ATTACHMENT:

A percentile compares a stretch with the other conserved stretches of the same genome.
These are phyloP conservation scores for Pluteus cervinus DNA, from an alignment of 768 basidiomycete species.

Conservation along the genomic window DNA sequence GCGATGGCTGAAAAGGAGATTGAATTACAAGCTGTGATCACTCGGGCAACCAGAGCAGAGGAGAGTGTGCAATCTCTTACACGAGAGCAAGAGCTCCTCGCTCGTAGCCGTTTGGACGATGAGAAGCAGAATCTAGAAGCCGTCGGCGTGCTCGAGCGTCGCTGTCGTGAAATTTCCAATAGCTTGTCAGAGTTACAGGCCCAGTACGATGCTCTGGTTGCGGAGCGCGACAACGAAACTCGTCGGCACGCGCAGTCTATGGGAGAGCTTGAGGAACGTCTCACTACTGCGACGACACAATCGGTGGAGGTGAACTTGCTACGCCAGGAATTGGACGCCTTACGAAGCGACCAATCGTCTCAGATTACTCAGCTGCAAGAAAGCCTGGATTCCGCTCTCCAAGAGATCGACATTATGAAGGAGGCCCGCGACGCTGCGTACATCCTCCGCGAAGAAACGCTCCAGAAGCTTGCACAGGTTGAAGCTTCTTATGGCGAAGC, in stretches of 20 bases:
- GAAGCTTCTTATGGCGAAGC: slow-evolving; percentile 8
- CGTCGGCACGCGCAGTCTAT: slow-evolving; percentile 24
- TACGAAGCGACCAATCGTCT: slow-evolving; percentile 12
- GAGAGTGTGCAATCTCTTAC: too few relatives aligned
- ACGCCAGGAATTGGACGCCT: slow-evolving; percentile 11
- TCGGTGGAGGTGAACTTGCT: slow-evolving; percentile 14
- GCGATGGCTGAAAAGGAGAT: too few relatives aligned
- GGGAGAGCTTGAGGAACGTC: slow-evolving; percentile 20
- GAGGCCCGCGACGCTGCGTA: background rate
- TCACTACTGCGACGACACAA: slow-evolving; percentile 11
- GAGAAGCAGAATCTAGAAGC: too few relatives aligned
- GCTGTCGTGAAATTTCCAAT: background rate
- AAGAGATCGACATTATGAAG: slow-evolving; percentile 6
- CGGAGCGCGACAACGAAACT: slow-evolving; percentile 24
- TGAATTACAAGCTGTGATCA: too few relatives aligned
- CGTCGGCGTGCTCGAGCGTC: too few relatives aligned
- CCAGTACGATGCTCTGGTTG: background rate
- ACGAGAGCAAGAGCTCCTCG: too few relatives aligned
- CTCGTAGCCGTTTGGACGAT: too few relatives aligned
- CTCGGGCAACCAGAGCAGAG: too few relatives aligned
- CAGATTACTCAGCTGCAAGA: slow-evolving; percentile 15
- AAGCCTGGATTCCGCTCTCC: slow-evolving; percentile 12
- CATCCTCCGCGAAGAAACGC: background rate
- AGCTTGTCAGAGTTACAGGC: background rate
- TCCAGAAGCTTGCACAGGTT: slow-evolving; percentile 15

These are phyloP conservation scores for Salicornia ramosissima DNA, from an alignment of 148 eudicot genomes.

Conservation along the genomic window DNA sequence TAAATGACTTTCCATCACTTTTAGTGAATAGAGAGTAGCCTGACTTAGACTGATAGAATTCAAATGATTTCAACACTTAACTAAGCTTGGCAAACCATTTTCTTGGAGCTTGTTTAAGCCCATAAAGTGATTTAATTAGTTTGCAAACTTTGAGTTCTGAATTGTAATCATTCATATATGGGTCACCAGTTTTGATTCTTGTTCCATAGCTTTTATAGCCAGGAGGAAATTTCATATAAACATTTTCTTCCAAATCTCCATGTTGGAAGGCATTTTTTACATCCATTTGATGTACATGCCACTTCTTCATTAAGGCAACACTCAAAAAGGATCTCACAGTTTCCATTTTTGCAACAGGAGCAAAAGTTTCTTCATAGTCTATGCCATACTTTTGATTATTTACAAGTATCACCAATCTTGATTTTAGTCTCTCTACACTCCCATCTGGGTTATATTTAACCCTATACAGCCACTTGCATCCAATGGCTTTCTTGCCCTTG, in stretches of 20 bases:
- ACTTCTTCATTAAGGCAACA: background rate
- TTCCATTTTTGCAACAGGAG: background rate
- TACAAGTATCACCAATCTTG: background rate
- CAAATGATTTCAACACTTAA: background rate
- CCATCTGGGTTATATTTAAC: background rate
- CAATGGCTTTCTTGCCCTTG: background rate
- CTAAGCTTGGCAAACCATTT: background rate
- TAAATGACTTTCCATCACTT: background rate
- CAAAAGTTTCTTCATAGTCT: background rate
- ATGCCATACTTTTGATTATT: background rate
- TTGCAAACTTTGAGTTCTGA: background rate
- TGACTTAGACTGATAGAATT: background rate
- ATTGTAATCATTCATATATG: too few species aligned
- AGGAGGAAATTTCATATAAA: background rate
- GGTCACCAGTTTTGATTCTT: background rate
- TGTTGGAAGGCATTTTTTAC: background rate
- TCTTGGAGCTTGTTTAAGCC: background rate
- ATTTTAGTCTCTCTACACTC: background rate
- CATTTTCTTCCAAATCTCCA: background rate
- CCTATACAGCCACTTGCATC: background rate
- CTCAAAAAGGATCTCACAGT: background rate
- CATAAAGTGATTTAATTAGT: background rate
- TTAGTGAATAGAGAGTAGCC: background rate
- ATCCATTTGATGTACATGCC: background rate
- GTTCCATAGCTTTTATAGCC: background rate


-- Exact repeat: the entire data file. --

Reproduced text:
A percentile compares a stretch with the other conserved stretches of the same genome.
These are phyloP conservation scores for Pluteus cervinus DNA, from an alignment of 768 basidiomycete species.

Conservation along the genomic window DNA sequence GCGATGGCTGAAAAGGAGATTGAATTACAAGCTGTGATCACTCGGGCAACCAGAGCAGAGGAGAGTGTGCAATCTCTTACACGAGAGCAAGAGCTCCTCGCTCGTAGCCGTTTGGACGATGAGAAGCAGAATCTAGAAGCCGTCGGCGTGCTCGAGCGTCGCTGTCGTGAAATTTCCAATAGCTTGTCAGAGTTACAGGCCCAGTACGATGCTCTGGTTGCGGAGCGCGACAACGAAACTCGTCGGCACGCGCAGTCTATGGGAGAGCTTGAGGAACGTCTCACTACTGCGACGACACAATCGGTGGAGGTGAACTTGCTACGCCAGGAATTGGACGCCTTACGAAGCGACCAATCGTCTCAGATTACTCAGCTGCAAGAAAGCCTGGATTCCGCTCTCCAAGAGATCGACATTATGAAGGAGGCCCGCGACGCTGCGTACATCCTCCGCGAAGAAACGCTCCAGAAGCTTGCACAGGTTGAAGCTTCTTATGGCGAAGC, in stretches of 20 bases:
- GAAGCTTCTTATGGCGAAGC: slow-evolving; percentile 8
- CGTCGGCACGCGCAGTCTAT: slow-evolving; percentile 24
- TACGAAGCGACCAATCGTCT: slow-evolving; percentile 12
- GAGAGTGTGCAATCTCTTAC: too few relatives aligned
- ACGCCAGGAATTGGACGCCT: slow-evolving; percentile 11
- TCGGTGGAGGTGAACTTGCT: slow-evolving; percentile 14
- GCGATGGCTGAAAAGGAGAT: too few relatives aligned
- GGGAGAGCTTGAGGAACGTC: slow-evolving; percentile 20
- GAGGCCCGCGACGCTGCGTA: background rate
- TCACTACTGCGACGACACAA: slow-evolving; percentile 11
- GAGAAGCAGAATCTAGAAGC: too few relatives aligned
- GCTGTCGTGAAATTTCCAAT: background rate
- AAGAGATCGACATTATGAAG: slow-evolving; percentile 6
- CGGAGCGCGACAACGAAACT: slow-evolving; percentile 24
- TGAATTACAAGCTGTGATCA: too few relatives aligned
- CGTCGGCGTGCTCGAGCGTC: too few relatives aligned
- CCAGTACGATGCTCTGGTTG: background rate
- ACGAGAGCAAGAGCTCCTCG: too few relatives aligned
- CTCGTAGCCGTTTGGACGAT: too few relatives aligned
- CTCGGGCAACCAGAGCAGAG: too few relatives aligned
- CAGATTACTCAGCTGCAAGA: slow-evolving; percentile 15
- AAGCCTGGATTCCGCTCTCC: slow-evolving; percentile 12
- CATCCTCCGCGAAGAAACGC: background rate
- AGCTTGTCAGAGTTACAGGC: background rate
- TCCAGAAGCTTGCACAGGTT: slow-evolving; percentile 15

These are phyloP conservation scores for Salicornia ramosissima DNA, from an alignment of 148 eudicot genomes.

Conservation along the genomic window DNA sequence TAAATGACTTTCCATCACTTTTAGTGAATAGAGAGTAGCCTGACTTAGACTGATAGAATTCAAATGATTTCAACACTTAACTAAGCTTGGCAAACCATTTTCTTGGAGCTTGTTTAAGCCCATAAAGTGATTTAATTAGTTTGCAAACTTTGAGTTCTGAATTGTAATCATTCATATATGGGTCACCAGTTTTGATTCTTGTTCCATAGCTTTTATAGCCAGGAGGAAATTTCATATAAACATTTTCTTCCAAATCTCCATGTTGGAAGGCATTTTTTACATCCATTTGATGTACATGCCACTTCTTCATTAAGGCAACACTCAAAAAGGATCTCACAGTTTCCATTTTTGCAACAGGAGCAAAAGTTTCTTCATAGTCTATGCCATACTTTTGATTATTTACAAGTATCACCAATCTTGATTTTAGTCTCTCTACACTCCCATCTGGGTTATATTTAACCCTATACAGCCACTTGCATCCAATGGCTTTCTTGCCCTTG, in stretches of 20 bases:
- ACTTCTTCATTAAGGCAACA: background rate
- TTCCATTTTTGCAACAGGAG: background rate
- TACAAGTATCACCAATCTTG: background rate
- CAAATGATTTCAACACTTAA: background rate
- CCATCTGGGTTATATTTAAC: background rate
- CAATGGCTTTCTTGCCCTTG: background rate
- CTAAGCTTGGCAAACCATTT: background rate
- TAAATGACTTTCCATCACTT: background rate
- CAAAAGTTTCTTCATAGTCT: background rate
- ATGCCATACTTTTGATTATT: background rate
- TTGCAAACTTTGAGTTCTGA: background rate
- TGACTTAGACTGATAGAATT: background rate
- ATTGTAATCATTCATATATG: too few species aligned
- AGGAGGAAATTTCATATAAA: background rate
- GGTCACCAGTTTTGATTCTT: background rate
- TGTTGGAAGGCATTTTTTAC: background rate
- TCTTGGAGCTTGTTTAAGCC: background rate
- ATTTTAGTCTCTCTACACTC: background rate
- CATTTTCTTCCAAATCTCCA: background rate
- CCTATACAGCCACTTGCATC: background rate
- CTCAAAAAGGATCTCACAGT: background rate
- CATAAAGTGATTTAATTAGT: background rate
- TTAGTGAATAGAGAGTAGCC: background rate
- ATCCATTTGATGTACATGCC: background rate
- GTTCCATAGCTTTTATAGCC: background rate